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Now That Wolverine Is Finally Hanging Up His Claws, Where Is Storm’s Solo Film?

And how has it not happened yet?


It is a truth universally acknowledged that this phrase is overused, as is Hugh Jackman’s version of Wolverine. With the first Logan trailer finally released (and our own Maddy Myers sharing her thoughts on it), I can’t help but feel like the Wendy’s lady asking “Where’s the beef?” In this case, where is Storm’s solo film?

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Don’t get me wrong, I think Jackman is fantastic in his role–but maybe I’m just tired of Hollywood pumping out subpar films because a character happens to be popular. (Who knows, I might actually like this new one.) But here’s something that shouldn’t come as a surprise—so is Storm. Since first appearing in 1975’s Giant-Size X-Men #1, the descendant of ancient African priestesses has gone on to become one of the most powerful and well-known X-Men in the franchise, and even that isn’t enough to save her from being delegated to side character in every major studio adaption so far. If we are to go by this list, her total screen time allocates to just 38 minutes over five films.

Why is that so? How the heck did a woman, with dark skin, white hair and bright blue eyes possessing the ability to wield the weather like a weapon and who also suffers from extreme claustrophobia after being trapped under the rubble from a plane accident which killed her parents, become such a backseat character? With Logan likely being the last time we’ll see Jackman suit up as Wolverine, that opens the door for another X-Men to have their place in the sun. I nominate Ororo Munroe.


Ignoring the fact that her active powers look stunning on film, her backstory is complex and interesting, and I just don’t understand why it hasn’t been brought to the big screen yet. Between pickpocketing Professor Xavier, narrowly escaping a sexual assault, vowing to never kill another person after executing her attacker, using her powers to rescue the Wakandan prince T’Challa, marrying him and becoming Queen consort, joining the X-Men—are you not entertained? Imagine how that would look in IMAX!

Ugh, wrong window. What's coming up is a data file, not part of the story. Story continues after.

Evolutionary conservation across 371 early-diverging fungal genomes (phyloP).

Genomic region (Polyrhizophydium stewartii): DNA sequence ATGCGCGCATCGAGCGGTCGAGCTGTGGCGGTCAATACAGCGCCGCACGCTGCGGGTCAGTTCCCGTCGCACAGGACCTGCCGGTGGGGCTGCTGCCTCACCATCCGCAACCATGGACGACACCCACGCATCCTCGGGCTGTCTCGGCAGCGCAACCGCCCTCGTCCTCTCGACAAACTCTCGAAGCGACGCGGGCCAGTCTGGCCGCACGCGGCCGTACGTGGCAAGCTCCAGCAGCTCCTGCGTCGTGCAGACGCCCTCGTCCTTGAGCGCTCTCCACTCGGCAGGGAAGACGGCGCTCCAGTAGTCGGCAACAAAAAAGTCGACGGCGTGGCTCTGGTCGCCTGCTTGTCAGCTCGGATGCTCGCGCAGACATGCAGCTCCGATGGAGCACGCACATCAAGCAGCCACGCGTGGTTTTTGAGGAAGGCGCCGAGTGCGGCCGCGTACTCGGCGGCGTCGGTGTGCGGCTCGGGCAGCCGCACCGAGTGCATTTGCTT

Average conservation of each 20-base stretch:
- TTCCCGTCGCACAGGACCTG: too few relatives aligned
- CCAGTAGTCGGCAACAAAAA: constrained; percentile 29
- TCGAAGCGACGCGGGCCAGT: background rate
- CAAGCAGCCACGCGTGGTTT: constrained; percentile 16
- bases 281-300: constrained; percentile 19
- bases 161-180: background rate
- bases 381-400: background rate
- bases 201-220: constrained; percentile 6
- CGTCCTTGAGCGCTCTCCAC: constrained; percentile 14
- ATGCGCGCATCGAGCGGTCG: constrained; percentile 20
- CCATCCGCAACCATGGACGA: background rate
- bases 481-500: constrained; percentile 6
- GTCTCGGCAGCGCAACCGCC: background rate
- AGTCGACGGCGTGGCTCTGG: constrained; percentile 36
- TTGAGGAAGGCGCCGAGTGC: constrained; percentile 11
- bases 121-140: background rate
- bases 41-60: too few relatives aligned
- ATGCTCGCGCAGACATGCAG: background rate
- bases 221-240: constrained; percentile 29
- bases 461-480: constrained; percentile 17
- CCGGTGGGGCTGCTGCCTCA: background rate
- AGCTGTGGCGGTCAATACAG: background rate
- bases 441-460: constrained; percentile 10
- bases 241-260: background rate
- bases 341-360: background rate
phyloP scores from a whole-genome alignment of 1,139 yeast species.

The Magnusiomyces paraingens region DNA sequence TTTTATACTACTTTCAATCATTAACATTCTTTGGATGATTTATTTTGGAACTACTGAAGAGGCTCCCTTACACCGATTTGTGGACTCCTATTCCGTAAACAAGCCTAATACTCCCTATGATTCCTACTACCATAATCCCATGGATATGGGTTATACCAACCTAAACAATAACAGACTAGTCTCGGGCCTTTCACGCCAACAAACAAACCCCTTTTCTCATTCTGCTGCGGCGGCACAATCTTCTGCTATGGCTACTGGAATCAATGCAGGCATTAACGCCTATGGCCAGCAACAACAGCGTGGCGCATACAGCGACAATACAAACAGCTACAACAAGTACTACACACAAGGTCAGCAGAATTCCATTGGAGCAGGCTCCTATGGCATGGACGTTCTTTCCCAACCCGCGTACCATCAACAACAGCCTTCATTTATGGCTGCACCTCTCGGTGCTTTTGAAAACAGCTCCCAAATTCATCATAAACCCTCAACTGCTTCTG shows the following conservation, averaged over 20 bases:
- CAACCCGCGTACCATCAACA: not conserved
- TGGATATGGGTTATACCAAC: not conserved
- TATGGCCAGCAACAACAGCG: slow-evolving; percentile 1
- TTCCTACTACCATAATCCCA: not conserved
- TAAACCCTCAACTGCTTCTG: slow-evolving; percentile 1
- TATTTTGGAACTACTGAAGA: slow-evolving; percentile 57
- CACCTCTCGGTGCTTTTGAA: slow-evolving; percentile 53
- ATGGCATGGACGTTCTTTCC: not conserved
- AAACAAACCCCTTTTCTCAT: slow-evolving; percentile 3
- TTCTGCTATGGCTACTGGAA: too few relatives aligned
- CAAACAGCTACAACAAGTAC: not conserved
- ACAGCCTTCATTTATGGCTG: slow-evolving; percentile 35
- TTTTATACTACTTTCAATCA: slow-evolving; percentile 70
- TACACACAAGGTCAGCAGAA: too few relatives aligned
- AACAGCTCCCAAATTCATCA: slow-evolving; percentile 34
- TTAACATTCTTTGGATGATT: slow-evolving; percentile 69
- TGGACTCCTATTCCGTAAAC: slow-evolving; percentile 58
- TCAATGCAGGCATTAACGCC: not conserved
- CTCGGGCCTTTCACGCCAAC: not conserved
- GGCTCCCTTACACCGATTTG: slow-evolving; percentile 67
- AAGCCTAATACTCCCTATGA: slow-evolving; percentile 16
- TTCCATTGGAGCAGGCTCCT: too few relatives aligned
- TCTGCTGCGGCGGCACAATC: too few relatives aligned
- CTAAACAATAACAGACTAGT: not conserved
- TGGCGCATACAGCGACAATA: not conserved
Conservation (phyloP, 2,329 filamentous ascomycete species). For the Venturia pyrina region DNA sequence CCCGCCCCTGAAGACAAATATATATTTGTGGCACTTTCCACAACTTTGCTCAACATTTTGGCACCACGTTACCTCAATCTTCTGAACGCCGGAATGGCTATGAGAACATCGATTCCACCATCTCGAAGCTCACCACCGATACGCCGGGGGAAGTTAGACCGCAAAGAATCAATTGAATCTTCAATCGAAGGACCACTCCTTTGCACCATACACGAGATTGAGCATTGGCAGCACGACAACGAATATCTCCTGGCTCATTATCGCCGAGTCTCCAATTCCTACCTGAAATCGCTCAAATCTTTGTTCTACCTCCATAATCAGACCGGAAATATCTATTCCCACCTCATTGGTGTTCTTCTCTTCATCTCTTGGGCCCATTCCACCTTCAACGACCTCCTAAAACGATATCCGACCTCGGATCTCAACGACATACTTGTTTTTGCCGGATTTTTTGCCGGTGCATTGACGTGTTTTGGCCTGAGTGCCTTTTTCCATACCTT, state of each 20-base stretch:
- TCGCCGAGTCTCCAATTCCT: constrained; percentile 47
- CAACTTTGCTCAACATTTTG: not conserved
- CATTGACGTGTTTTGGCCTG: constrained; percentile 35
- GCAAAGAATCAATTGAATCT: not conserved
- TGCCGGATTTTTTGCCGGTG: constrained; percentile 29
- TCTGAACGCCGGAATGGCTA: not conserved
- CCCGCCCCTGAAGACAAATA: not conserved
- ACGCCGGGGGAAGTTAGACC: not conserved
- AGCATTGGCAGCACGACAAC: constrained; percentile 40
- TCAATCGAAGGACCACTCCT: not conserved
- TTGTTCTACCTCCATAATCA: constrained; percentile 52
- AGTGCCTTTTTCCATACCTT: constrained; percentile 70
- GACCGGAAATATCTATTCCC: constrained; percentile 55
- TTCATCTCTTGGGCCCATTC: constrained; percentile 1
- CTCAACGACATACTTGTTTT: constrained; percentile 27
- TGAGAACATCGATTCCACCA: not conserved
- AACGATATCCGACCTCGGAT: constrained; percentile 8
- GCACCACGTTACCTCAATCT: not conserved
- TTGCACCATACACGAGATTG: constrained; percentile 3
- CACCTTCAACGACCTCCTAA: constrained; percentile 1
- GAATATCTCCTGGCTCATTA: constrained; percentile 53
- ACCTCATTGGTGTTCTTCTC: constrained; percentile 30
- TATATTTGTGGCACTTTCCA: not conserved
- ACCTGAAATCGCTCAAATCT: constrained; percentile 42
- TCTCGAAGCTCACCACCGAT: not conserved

Sidelining a person of color—especially a woman as powerful and iconic as Ororo—is nothing new. Hollywood loves its white saviors, after all. However, as Netflix’s Luke Cage series has already proven, and the upcoming Thor: Ragnorak and Black Panther films most certainly will, investing in black women on screen does not harm a project. In fact, there’s a high demand for it.

With Marvel promising better representation for women on film (Captain Marvel is a start), what better way for 20th Century Fox to join the call by finally shining a light on the first black female superhero to hit the mainstream market? Given the mischaracterization by Halle Berry in previous films, and Alexandra Shipp’s glorified cameo in Apocalypse as a bodyguard, it’s time for major movie studios do right by her.

(image via Marvel)

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